“Yes, that’s what I’m thinking. I haven’t found their Deep Web accounts yet, but I’m pretty sure they went that route. If they’d passed their video recordings around on the normal Net, they risked getting hacked and blackmailed. It might have happened anyway.”

“As soon as we can spare the manpower, we’ll take a close look at their computers. No clue as to why they were murdered yet?”

“I’m still working on that part.” Varriano admitted. “I may not get very far because if they have hidden money accounts, I won’t know where to look for them.”

“All right.” The supervisor acknowledged. “You’re off our clock in less than ten minutes. No work off company time.”

“Got it. I’m signing off and heading home then. I’ll see you in the morning.”

Varriano had the community security people lock up after him, with strict orders not to let anyone inside because the case was still open.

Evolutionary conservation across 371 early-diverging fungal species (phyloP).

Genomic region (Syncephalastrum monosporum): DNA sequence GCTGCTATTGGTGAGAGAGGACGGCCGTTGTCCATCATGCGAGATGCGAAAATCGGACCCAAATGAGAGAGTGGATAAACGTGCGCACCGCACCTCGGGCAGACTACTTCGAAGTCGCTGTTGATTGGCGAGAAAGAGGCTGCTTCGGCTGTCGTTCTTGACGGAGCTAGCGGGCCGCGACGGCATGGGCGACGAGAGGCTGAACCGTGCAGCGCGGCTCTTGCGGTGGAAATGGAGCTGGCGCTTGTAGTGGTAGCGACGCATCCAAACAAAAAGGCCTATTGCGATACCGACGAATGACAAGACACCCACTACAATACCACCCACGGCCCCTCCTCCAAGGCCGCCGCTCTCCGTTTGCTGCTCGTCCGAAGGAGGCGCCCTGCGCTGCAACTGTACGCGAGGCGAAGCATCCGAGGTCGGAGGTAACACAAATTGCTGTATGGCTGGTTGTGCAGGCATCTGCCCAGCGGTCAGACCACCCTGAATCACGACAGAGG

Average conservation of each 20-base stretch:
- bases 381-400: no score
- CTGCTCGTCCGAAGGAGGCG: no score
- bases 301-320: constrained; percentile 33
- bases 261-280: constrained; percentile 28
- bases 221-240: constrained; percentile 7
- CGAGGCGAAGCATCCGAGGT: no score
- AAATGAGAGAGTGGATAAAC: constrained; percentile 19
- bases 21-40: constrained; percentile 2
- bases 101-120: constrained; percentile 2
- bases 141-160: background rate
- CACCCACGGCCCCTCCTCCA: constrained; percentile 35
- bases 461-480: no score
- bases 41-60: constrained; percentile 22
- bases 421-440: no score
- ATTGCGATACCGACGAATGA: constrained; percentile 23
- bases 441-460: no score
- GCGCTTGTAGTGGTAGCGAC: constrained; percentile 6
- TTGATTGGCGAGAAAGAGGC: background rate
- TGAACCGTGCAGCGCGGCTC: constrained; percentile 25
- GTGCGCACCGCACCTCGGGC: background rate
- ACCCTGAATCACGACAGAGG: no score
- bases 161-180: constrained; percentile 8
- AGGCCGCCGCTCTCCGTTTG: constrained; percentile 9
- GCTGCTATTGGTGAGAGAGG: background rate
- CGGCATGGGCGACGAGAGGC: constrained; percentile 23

While he waited for the bus to come by, he had an idea and called up the local police precinct. After he introduced himself, he spoke with their homicide lieutenant. There were three other cases in that end of town that had the same M.O. as the two he was investigating. Varriano made an appointment to come in and compare notes with the lieutenant the following day.

The man’s name was Hunter Racine. He was a full female to male conversion, having decided early on in life that she was meant to be a he. Hunter made it a point to explain all of this to Varriano as a way of testing him, apparently.

“Look, if you can do the job, you can do the job.” Varriano told him. “All I’m worried about is getting results.”